A copy of the Basic X Strut or Basic Twirl Solo may be obtained by sending a self-addressed, stamped envelope to TU Headquarters or online at In addition an instructional DVD of these two routines and other teaching information is available for purchase.  Write: TU, 700 Ghent Rd. , Akron , OH   44333.  

Equipments Need For Baton Twirling

  • Twirling batons
  • Bags and cases
  • Kids twirling batons
  • Fire and novelty batons
  • Dance streamers and flags
  • Fire and novelty batons
  • Baton twirling uniforms

History Of Baton Twirling

The history of baton twirling is sketchy, most of it deriving from guess or hearsay, and its actual origin is unknown. The most popular guess is that it is related to the colorful Swiss flag swinging which came to this country along with the Dutch when they settled in Pennsylvania. Another is that it originated at Millsaps College in Mississippi. Here, shortly after the Civil War, the well-known Major Millsaps founded a college. His "lady athletes" were called the Majorettes, and it is possible that this is the origin of our present-day high-stepping majorette's name.

Baton twirling began in Eastern Europe & Asia. At first people used knives, guns, torches, and sticks. The armies began to twirl rifles, and when the soldiers were marching there would be a rifle twirler in the front. It became more popular when WWII was over in the U.S. 

Batons formed:

When people would use maces to twirl it would be very hard to control since one side is so much heavier then the other. The baton was created to be used instead of a mace.The baton is hollowed light metal with two ends to even out the weight of the baton. 


In the 1930's there was more people started to become majorettes. A majorette is the leader/baton twirler that leads the band. In the 1950's more baton twirling associations began. Two of the associations that started is the USTA short for United States Twirling Association and the National Baton Twirling Association known as the NBTA. In 1977 the WBTF (world baton twirling federation) was created. All of these were and still are major organizations for baton twirling.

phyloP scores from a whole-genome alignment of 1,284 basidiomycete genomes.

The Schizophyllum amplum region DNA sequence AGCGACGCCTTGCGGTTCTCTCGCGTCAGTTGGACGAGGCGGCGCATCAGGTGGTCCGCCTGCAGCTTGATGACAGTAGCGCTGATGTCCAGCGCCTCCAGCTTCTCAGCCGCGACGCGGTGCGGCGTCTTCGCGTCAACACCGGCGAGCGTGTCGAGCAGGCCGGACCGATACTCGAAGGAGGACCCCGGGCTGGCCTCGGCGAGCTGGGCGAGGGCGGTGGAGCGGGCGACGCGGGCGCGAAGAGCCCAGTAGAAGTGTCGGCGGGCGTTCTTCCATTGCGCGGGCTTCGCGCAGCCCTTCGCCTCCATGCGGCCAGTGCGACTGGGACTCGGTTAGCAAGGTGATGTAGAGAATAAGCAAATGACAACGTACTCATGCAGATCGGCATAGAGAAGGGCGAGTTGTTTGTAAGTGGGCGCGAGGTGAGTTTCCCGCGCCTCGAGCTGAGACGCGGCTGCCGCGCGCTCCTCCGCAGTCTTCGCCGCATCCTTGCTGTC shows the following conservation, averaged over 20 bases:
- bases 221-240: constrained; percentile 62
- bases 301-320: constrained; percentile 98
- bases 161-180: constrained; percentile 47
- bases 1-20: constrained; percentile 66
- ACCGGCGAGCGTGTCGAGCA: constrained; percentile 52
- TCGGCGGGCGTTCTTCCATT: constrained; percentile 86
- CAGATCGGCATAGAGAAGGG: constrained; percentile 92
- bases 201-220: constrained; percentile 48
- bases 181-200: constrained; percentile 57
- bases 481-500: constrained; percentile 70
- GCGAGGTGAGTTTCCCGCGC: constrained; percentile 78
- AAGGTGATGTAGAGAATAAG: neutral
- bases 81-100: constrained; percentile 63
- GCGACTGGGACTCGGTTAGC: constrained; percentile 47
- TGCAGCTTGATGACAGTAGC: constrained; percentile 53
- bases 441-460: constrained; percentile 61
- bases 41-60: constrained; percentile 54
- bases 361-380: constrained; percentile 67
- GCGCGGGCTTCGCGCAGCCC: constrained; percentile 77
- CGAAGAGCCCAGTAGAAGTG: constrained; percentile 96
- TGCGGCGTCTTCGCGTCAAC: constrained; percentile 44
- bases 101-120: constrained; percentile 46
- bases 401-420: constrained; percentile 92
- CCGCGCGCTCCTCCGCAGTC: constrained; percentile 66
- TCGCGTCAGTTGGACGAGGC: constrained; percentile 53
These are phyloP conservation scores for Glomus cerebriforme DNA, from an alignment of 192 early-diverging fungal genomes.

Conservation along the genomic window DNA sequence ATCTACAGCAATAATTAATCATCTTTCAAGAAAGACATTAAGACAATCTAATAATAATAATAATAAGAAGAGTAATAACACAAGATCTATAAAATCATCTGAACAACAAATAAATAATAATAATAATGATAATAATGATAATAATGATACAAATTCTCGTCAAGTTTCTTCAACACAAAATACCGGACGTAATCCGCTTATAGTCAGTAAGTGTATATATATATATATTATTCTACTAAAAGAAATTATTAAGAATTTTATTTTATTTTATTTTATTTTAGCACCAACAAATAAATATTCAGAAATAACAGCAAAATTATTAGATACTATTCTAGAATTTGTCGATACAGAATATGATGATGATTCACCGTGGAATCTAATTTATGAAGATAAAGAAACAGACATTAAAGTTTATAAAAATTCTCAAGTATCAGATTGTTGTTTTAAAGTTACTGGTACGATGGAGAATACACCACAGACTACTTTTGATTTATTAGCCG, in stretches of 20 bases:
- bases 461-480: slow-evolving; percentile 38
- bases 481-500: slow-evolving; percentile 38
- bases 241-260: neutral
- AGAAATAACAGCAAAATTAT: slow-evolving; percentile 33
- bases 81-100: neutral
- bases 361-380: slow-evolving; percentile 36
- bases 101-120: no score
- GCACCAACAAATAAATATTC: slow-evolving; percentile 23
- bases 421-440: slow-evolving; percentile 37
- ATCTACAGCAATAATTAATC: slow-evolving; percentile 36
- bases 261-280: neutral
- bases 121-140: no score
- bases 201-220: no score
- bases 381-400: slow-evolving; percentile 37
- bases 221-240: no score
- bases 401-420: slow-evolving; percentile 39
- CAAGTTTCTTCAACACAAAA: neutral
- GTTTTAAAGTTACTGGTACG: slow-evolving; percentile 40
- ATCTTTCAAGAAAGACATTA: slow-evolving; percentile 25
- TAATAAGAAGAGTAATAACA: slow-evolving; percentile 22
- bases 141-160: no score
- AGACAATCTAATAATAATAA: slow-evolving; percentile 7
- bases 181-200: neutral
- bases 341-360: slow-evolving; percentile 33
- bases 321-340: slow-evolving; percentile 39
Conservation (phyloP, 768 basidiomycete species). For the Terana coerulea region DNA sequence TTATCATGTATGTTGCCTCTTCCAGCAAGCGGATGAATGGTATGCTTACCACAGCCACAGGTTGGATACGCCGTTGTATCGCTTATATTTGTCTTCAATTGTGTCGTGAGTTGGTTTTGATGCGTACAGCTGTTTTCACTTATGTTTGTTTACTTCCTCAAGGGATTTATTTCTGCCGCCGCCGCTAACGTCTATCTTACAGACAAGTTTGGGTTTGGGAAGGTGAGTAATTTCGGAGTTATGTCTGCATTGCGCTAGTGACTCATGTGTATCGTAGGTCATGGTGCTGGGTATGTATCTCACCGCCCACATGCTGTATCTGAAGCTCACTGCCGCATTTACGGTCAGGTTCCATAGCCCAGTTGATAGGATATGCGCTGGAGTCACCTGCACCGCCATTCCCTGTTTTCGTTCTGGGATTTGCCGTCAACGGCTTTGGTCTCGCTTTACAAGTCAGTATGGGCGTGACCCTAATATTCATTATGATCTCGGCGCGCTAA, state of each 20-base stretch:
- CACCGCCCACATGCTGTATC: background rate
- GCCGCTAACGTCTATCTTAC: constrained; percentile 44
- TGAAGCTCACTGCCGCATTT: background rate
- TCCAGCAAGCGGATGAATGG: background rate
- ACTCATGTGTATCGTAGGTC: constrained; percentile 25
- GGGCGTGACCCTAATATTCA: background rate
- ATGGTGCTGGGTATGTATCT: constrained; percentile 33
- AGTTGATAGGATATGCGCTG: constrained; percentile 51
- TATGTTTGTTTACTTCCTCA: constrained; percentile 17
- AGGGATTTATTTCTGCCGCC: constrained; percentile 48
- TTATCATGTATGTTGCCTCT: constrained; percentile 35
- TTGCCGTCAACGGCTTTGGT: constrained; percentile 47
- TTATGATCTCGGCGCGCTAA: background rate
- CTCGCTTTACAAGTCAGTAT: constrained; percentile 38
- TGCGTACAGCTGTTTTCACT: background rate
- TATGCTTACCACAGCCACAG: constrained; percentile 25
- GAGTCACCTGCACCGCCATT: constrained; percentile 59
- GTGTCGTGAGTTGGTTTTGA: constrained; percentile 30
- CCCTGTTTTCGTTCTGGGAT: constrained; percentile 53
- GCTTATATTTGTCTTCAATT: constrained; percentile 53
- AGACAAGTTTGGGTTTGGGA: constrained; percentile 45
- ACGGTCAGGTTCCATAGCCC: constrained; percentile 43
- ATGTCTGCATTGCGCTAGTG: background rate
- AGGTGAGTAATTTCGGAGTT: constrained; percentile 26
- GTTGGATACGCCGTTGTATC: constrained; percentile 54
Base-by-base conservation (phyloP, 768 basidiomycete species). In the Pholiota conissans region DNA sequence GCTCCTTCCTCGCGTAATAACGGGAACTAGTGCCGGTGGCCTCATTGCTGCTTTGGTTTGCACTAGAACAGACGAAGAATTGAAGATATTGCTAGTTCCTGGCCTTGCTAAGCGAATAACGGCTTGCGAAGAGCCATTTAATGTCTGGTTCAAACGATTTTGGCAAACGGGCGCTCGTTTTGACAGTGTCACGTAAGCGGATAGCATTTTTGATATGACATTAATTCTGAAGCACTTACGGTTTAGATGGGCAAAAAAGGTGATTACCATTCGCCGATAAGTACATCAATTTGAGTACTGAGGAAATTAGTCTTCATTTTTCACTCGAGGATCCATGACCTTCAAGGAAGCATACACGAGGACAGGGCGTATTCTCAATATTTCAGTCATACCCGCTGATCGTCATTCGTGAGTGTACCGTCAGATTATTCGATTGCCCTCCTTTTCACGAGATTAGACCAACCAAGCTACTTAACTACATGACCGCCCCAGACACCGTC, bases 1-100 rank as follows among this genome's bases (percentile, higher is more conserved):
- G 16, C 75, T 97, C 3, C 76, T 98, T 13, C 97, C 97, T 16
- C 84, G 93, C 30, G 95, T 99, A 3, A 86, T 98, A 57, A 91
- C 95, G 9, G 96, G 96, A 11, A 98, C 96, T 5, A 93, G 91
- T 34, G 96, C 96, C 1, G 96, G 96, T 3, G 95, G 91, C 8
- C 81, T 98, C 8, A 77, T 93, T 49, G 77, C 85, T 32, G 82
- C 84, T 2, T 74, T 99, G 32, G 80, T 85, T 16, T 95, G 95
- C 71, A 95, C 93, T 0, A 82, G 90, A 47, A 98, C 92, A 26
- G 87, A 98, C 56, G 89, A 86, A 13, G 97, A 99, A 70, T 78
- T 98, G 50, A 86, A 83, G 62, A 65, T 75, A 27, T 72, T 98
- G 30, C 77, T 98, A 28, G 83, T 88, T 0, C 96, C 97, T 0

The 1st showing:

The first World wide demonstration of baton twirling took  place in Venice Italy. This event took place on March 31, 1979 more then 10,000 people viewed this event.

Origin Of Baton Twirling

Baton twirling first originated in Eastern Europe and Asia. Back then it was mainly displayed in dance festivals where knives and guns were also twirled. Rifle twirling then became popular in the military. In the United States during WWII the rifle was switched out for a "mace" which is much like a large baton and usually used by a drum major. After the war the interest in twirling increased and focused more on parades and entertainment rather than in the military. 


  • There are a number of theories about the origin of baton twirling. One theory suggests the original baton was a long stick used by the conductor of an orchestra, band, or chorus. The conductor's long baton led to the drum major's shorter and lighter baton, which he used to twirl and toss to entertain the listening audience. From this came the modern baton.
  • Another theory suggests twirling originated with the Hawaiians who twirled flaming torches or sticks. Yet another theory suggest that twirling could have developed from the Samoan sword spinners. One last theory suggests it originated for the Southern Minstrel Dancers of years ago who used canes to dance with, often twirling the cane as part of the routine.
  • Whatever the theory, baton twirling has developed into a sport which combines dance and gymnastic techniques with baton twirling skills, and provides both girl and boy athletes with opportunities to develop a variety of skills.